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  1. The Rouge: An Overview Bring the Ford Rouge Factory Tour into your classroom! Use this presentation to engage your students through the examination of a variety of images that focus on the past, present, and future of the Rouge. Begin Copyright 2004 The Henry Ford

  2. In 1915, Henry Ford began buying a total of 2,000 acres of land next to the Rouge River in Dearborn, Michigan. He was planning to build a new factory even though he’d already built the world’s first assembly line factory in nearby Highland Park. Early Rouge Plant Construction. May 18, 1917 (Photo ID 833.20015) Copyright 2004 The Henry Ford ( 1 of 20 )

  3. Describe what you see in the photograph. Copyright 2004 The Henry Ford

  4. What elements in this scene provide clues about how old it is and when it was taken? Copyright 2004 The Henry Ford

  5. Why do you think this photo was taken? Copyright 2004 The Henry Ford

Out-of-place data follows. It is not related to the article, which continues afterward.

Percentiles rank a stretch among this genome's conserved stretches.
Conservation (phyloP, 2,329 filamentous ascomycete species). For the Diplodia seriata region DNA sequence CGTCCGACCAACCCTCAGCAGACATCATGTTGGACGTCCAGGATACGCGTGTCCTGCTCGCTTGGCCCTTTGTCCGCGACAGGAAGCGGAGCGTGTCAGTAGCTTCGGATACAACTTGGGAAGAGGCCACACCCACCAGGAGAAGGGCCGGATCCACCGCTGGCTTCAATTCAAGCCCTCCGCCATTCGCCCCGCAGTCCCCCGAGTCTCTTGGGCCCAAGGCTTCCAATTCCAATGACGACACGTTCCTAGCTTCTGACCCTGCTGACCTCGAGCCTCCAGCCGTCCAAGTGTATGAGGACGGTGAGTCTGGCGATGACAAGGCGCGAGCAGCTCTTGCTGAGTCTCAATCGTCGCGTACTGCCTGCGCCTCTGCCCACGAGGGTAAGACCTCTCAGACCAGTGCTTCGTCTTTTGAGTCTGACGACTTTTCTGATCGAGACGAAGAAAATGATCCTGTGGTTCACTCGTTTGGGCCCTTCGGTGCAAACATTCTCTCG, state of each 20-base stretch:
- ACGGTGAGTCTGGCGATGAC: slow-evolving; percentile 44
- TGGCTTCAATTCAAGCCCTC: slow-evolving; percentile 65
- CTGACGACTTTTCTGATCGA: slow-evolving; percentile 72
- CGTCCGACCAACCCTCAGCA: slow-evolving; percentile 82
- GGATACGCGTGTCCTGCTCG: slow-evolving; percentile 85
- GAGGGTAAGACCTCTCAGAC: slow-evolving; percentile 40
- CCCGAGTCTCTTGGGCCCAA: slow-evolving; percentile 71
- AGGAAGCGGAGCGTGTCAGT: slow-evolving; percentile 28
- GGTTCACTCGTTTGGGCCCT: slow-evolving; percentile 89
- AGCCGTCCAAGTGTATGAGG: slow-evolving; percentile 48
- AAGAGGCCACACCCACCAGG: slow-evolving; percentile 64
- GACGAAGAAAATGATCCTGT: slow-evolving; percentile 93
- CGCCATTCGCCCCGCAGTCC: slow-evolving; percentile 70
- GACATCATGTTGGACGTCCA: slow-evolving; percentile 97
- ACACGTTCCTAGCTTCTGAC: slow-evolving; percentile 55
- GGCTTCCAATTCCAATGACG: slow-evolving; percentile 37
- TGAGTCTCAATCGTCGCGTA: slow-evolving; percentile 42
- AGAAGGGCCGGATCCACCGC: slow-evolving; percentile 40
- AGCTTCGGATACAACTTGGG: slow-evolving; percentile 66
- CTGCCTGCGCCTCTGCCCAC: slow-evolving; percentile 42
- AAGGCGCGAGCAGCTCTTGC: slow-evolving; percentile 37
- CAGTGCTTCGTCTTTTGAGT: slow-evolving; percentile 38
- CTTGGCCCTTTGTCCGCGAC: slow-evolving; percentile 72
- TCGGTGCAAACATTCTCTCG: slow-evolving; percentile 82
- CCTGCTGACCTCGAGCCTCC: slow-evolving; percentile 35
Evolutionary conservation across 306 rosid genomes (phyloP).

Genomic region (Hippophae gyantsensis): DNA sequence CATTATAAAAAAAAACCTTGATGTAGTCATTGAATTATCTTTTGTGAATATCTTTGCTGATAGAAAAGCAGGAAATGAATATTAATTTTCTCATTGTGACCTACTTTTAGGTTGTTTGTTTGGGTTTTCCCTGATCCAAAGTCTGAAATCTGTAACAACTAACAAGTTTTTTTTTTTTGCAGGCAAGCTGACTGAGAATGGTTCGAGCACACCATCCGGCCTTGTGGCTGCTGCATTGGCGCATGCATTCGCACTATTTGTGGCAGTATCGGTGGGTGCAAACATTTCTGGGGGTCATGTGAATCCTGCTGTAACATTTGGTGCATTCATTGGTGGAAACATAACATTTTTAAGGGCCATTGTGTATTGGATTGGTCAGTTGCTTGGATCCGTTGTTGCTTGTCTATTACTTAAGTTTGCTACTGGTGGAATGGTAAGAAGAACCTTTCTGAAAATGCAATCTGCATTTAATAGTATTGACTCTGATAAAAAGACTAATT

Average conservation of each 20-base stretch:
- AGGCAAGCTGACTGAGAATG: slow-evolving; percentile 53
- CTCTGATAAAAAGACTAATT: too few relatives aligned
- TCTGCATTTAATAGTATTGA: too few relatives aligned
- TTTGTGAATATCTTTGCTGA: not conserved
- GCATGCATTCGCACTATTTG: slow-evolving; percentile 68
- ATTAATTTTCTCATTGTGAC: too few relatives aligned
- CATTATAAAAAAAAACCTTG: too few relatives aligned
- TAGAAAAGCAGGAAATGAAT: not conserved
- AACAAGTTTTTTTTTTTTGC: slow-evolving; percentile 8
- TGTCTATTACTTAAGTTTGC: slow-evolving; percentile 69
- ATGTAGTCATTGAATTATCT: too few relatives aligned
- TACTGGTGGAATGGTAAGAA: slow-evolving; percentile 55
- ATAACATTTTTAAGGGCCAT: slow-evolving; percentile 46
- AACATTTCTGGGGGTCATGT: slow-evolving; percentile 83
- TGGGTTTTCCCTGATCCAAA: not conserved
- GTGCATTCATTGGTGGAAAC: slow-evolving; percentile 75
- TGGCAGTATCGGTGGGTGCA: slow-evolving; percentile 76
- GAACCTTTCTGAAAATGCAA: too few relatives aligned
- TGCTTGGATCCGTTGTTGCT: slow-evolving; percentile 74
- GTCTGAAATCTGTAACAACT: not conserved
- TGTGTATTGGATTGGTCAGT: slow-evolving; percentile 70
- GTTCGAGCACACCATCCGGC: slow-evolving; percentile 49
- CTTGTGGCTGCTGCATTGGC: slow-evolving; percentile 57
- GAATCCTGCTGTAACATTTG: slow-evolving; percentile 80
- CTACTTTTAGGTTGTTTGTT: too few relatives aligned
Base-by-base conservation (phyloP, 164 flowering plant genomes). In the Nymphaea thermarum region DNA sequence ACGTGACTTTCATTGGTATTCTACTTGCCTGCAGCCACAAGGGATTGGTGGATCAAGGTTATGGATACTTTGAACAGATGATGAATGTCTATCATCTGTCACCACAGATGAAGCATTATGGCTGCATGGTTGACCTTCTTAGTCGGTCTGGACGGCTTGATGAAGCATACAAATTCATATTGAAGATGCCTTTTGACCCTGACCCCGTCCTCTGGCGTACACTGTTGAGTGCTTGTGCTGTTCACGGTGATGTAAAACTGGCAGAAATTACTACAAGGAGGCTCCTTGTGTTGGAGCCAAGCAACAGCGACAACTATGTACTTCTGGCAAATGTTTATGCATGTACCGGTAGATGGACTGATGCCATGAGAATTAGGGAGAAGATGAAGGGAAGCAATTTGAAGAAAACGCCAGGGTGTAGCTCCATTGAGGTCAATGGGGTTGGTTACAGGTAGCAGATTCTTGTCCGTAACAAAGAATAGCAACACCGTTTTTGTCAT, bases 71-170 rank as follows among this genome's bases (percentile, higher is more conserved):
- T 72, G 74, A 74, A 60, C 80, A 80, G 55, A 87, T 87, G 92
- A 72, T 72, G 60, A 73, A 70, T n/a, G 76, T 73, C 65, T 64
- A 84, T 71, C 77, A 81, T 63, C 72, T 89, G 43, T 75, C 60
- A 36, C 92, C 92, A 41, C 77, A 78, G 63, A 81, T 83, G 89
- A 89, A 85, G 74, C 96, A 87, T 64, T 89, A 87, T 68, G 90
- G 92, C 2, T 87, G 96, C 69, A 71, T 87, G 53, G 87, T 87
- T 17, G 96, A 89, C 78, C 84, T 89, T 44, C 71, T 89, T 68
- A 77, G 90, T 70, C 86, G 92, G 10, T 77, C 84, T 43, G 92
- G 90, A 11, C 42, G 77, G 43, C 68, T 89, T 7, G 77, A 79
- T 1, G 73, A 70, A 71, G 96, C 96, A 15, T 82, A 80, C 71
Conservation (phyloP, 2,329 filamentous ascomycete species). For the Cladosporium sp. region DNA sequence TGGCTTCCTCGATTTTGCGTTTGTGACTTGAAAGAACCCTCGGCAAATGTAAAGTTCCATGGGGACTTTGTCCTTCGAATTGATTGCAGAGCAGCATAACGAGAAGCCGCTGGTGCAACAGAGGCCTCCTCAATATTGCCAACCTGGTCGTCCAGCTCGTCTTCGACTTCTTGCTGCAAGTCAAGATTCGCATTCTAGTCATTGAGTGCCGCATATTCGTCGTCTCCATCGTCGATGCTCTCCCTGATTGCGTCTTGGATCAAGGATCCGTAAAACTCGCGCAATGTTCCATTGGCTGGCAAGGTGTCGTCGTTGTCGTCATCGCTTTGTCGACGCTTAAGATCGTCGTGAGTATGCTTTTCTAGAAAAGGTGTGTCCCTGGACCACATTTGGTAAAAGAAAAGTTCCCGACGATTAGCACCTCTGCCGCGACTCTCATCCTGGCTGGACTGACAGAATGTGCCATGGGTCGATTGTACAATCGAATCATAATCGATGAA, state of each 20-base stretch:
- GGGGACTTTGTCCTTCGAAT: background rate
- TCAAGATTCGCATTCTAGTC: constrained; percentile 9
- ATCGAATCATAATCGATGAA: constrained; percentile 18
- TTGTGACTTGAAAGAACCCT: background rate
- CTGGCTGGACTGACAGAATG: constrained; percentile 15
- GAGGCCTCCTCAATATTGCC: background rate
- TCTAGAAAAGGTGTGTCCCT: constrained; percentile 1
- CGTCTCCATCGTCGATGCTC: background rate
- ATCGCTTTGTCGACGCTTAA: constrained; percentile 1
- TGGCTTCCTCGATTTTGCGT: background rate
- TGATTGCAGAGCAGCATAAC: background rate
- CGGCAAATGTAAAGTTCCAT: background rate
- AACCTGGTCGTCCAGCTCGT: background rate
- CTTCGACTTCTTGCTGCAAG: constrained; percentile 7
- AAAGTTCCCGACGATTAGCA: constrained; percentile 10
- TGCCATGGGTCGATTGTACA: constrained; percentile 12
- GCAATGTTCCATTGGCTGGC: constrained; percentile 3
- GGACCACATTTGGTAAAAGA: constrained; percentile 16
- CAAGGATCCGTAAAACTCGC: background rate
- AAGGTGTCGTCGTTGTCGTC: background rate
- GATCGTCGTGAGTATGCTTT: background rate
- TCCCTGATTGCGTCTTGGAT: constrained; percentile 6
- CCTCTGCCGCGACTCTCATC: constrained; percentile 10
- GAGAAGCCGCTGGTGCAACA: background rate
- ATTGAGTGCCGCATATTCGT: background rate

6. What do you think this scene looked like a year before this photo was taken? Why? What do you think this scene looked like a year after this photo was taken? Why? Copyright 2004 The Henry Ford

  7. What would you like to know that the photo does not tell you? Copyright 2004 The Henry Ford

  8. How can you find more information to answer your questions about the photo? Copyright 2004 The Henry Ford

  9. Ford’s vision was to make the Rouge an automotive “ore to assembly” complex. He wanted to achieve a “continuous, non-stop process from raw material to finished product.” Flow Chart of “Ore to Auto.” 1941. (Photo ID 833.75060) Copyright 2004 The Henry Ford ( 2 of 20 )

  10. What type of document is this? Copyright 2004 The Henry Ford

  11. What is it designed to communicate? Copyright 2004 The Henry Ford

  12. What are the different shops and materials involved in automobile production? Copyright 2004 The Henry Ford

  13. In what ways did each contribute to the production of the automobile? Copyright 2004 The Henry Ford

  14. Can you find evidence of by-products of auto making being made into other products? Copyright 2004 The Henry Ford

  15. The Rouge was an industrial city in itself; more than 100,000 people worked there at its peak in the 1930s. To keep everything and everyone moving, the Rouge had: • a railroad with 100 miles of track • 23 miles of roadways • 120 miles of conveyors • more than a mile of docks Rouge Parking Lot. (Photo ID 833.68501A) Copyright 2004 The Henry Ford ( 3 of 20 )

  16. How do you think 100,000 people got to and from the Rouge Plant every day? Copyright 2004 The Henry Ford